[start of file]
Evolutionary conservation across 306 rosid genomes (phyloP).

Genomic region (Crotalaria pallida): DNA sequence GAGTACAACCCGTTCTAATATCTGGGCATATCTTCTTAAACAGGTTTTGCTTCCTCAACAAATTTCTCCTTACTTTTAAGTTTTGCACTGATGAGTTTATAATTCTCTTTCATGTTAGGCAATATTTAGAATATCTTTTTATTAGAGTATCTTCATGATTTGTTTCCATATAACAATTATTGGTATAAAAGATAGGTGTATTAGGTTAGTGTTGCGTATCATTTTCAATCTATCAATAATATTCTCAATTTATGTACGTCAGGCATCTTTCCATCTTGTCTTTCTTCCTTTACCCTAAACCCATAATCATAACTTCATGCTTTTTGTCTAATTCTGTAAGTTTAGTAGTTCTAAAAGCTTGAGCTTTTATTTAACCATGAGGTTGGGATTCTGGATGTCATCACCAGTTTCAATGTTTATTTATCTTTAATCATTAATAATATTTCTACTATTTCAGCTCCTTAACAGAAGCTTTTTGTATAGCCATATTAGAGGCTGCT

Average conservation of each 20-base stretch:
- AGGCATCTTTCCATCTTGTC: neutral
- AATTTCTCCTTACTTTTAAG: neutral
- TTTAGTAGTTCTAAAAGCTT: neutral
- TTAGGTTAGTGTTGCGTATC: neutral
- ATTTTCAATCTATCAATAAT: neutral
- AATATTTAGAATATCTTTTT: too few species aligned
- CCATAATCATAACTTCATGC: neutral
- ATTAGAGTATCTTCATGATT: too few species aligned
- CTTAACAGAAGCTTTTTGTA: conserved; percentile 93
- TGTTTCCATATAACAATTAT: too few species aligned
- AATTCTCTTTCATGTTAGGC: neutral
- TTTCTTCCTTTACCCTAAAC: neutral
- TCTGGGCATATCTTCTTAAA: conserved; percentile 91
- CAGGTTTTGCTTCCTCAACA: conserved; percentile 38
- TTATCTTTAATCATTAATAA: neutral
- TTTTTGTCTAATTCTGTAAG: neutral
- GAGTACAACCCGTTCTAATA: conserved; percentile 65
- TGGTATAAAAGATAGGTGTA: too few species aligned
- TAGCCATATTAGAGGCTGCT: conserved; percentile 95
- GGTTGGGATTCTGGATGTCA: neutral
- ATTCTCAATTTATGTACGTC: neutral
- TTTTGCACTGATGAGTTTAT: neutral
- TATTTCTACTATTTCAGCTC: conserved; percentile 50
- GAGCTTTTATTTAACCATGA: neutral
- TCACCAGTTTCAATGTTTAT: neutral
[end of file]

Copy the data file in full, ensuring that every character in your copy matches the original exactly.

Evolutionary conservation across 306 rosid genomes (phyloP).

Genomic region (Crotalaria pallida): DNA sequence GAGTACAACCCGTTCTAATATCTGGGCATATCTTCTTAAACAGGTTTTGCTTCCTCAACAAATTTCTCCTTACTTTTAAGTTTTGCACTGATGAGTTTATAATTCTCTTTCATGTTAGGCAATATTTAGAATATCTTTTTATTAGAGTATCTTCATGATTTGTTTCCATATAACAATTATTGGTATAAAAGATAGGTGTATTAGGTTAGTGTTGCGTATCATTTTCAATCTATCAATAATATTCTCAATTTATGTACGTCAGGCATCTTTCCATCTTGTCTTTCTTCCTTTACCCTAAACCCATAATCATAACTTCATGCTTTTTGTCTAATTCTGTAAGTTTAGTAGTTCTAAAAGCTTGAGCTTTTATTTAACCATGAGGTTGGGATTCTGGATGTCATCACCAGTTTCAATGTTTATTTATCTTTAATCATTAATAATATTTCTACTATTTCAGCTCCTTAACAGAAGCTTTTTGTATAGCCATATTAGAGGCTGCT

Average conservation of each 20-base stretch:
- AGGCATCTTTCCATCTTGTC: neutral
- AATTTCTCCTTACTTTTAAG: neutral
- TTTAGTAGTTCTAAAAGCTT: neutral
- TTAGGTTAGTGTTGCGTATC: neutral
- ATTTTCAATCTATCAATAAT: neutral
- AATATTTAGAATATCTTTTT: too few species aligned
- CCATAATCATAACTTCATGC: neutral
- ATTAGAGTATCTTCATGATT: too few species aligned
- CTTAACAGAAGCTTTTTGTA: conserved; percentile 93
- TGTTTCCATATAACAATTAT: too few species aligned
- AATTCTCTTTCATGTTAGGC: neutral
- TTTCTTCCTTTACCCTAAAC: neutral
- TCTGGGCATATCTTCTTAAA: conserved; percentile 91
- CAGGTTTTGCTTCCTCAACA: conserved; percentile 38
- TTATCTTTAATCATTAATAA: neutral
- TTTTTGTCTAATTCTGTAAG: neutral
- GAGTACAACCCGTTCTAATA: conserved; percentile 65
- TGGTATAAAAGATAGGTGTA: too few species aligned
- TAGCCATATTAGAGGCTGCT: conserved; percentile 95
- GGTTGGGATTCTGGATGTCA: neutral
- ATTCTCAATTTATGTACGTC: neutral
- TTTTGCACTGATGAGTTTAT: neutral
- TATTTCTACTATTTCAGCTC: conserved; percentile 50
- GAGCTTTTATTTAACCATGA: neutral
- TCACCAGTTTCAATGTTTAT: neutral